Apple Resolves iPhone Production Bottlenecks, Analyst Says

Apple Resolves iPhone Production Bottlenecks, Analyst Says

Apple (AAPL) appears to have resolved the production bottlenecks that limited its supply of iPhones during the holiday shopping season, an analyst said Wednesday. Apple stock rose on the news.



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“Our supply chain checks suggest iPhone 13 production bottlenecks have now been solved,” Raymond James analyst Chris Caso said in a note to clients Wednesday. Those bottlenecks included shortages of camera modules and Texas Instruments (TXN) power components, he said.

“We believe those constraints began to ease in early December, likely providing Apple with more supply than expected, and therefore providing an upward bias to (December-quarter) estimates,” Caso said.

On Oct. 28, Apple warned investors that supply constraints would negatively impact its fiscal first-quarter revenue by more than $6 billion. Apple’s fiscal first quarter ended Dec. 25.

Average Selling Prices Moving Higher

The improving iPhone supply should lead to a better-than-seasonal March quarter for Apple, Caso said. IPhone sales usually get a lift from the Feb. 1 Chinese New Year holiday in Asia, he said. Raymond James rates Apple stock as outperform, or buy.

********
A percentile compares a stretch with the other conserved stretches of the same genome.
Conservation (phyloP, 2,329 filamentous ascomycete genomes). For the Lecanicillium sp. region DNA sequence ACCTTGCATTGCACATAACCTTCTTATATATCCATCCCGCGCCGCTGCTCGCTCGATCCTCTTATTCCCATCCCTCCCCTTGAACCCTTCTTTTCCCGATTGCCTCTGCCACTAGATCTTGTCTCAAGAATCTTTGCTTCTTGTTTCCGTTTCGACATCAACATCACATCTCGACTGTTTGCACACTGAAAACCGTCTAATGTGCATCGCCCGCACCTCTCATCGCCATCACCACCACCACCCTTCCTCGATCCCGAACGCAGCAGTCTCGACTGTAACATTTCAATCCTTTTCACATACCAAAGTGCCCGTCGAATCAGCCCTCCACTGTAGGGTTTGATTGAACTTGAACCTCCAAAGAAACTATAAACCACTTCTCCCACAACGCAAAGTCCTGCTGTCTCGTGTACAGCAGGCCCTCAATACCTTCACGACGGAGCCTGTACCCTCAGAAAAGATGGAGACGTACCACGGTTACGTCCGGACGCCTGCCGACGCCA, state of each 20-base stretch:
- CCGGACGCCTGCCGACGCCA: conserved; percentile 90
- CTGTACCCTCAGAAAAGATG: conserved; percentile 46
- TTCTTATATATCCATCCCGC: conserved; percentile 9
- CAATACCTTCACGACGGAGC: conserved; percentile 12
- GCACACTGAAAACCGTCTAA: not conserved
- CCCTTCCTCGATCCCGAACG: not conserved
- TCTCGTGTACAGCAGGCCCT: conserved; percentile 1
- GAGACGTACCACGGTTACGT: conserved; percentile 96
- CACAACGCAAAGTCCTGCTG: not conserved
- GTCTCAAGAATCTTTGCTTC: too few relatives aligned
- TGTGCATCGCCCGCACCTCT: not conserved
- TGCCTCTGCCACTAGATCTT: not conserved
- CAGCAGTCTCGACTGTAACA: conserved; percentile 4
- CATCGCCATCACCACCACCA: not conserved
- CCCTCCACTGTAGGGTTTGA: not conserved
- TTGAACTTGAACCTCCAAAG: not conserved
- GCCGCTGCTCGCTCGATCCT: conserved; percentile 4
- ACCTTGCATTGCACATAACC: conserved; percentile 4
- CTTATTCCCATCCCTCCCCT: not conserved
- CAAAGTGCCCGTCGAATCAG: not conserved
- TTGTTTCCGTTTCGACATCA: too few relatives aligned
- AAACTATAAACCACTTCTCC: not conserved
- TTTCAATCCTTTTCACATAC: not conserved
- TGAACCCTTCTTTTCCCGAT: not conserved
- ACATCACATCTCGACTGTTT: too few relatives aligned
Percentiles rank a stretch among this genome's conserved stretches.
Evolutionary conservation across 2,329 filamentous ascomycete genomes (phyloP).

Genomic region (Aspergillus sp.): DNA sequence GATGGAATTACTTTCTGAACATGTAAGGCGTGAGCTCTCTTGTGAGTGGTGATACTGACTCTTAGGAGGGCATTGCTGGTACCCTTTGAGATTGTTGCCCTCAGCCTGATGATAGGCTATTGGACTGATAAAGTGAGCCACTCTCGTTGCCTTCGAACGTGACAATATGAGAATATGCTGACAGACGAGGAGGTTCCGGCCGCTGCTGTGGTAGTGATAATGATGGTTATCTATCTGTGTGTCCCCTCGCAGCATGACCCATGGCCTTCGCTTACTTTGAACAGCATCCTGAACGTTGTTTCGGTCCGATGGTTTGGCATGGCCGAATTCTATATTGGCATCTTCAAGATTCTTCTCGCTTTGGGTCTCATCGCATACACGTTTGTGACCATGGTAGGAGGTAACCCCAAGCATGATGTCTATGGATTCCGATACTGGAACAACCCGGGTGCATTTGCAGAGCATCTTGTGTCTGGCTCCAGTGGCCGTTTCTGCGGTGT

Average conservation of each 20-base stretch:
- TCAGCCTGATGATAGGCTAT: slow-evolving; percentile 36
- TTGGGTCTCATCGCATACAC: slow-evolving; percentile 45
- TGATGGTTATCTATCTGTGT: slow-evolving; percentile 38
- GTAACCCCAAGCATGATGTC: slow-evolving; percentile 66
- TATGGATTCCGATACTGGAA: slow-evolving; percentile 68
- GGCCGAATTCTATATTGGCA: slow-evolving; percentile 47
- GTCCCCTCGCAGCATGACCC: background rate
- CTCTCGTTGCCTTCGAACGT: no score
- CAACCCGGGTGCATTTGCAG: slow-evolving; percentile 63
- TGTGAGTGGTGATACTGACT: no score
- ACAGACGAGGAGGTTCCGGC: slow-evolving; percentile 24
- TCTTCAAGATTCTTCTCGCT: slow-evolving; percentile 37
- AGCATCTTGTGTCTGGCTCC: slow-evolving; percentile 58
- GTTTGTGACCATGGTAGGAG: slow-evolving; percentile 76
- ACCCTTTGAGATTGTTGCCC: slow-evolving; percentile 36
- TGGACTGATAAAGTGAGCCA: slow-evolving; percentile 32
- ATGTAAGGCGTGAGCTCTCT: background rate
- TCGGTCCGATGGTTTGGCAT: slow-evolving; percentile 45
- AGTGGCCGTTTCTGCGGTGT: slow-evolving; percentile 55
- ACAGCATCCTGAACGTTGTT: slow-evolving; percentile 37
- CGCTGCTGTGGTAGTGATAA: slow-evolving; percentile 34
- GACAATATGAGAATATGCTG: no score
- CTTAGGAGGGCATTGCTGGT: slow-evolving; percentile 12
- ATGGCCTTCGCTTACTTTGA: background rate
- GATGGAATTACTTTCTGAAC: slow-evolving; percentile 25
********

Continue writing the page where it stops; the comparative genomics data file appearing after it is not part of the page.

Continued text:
Elsewhere on Wall Street, Loop Capital Markets analyst John Donovan says iPhone average selling prices are likely to be higher than analyst estimates in 2022.

The popularity of Pro model iPhones and models with more memory will boost average selling prices this year, he said in his note to clients Wednesday.

“Specifically, our work suggests Street (estimates) may be 10% too low on ASP,” he said. The average selling price for iPhones is likely to be $900 in 2022, up from $831 in 2021, Donovan says. Wall Street analysts on average predicted an average selling price of $817 for iPhones this year.

Loop Capital rates Apple stock as buy with a price target of 165.

On the stock market today, Apple stock rose 0.3% to close at 175.53.

Apple Stock Flirts With $3 Trillion Market Cap

Meanwhile, Apple has nearly reached a supply-demand balance for its latest iPhones, Goldman Sachs analyst Rod Hall said in a note Tuesday.

“Lead times for iPhones now suggest supply has mostly met demand,” Hall said. “We see lead times for iPhone Pro models at 1-2 days across most regions.”

The iPhone Pro Max models are slightly more supply constrained, with lead times of four days in the U.S., Hall says. However, Apple continues to face supply challenges for its new MacBook Pro computers, he said.

Hall rates Apple stock as neutral with a 12-month price target of 142.

In intraday trading on Jan. 3, Apple briefly hit a market value of $3 trillion when its shares reached 182.86. Apple was the first company to reach the milestone of a $3 trillion market cap. On Jan. 4, Apple stock hit an all-time high of 182.94 before retreating.

The next potential catalyst for Apple stock is the company’s December-quarter earnings report, set for Jan. 27.

Follow Patrick Seitz on Twitter at @IBD_PSeitz for more stories on consumer technology, software and semiconductor stocks.

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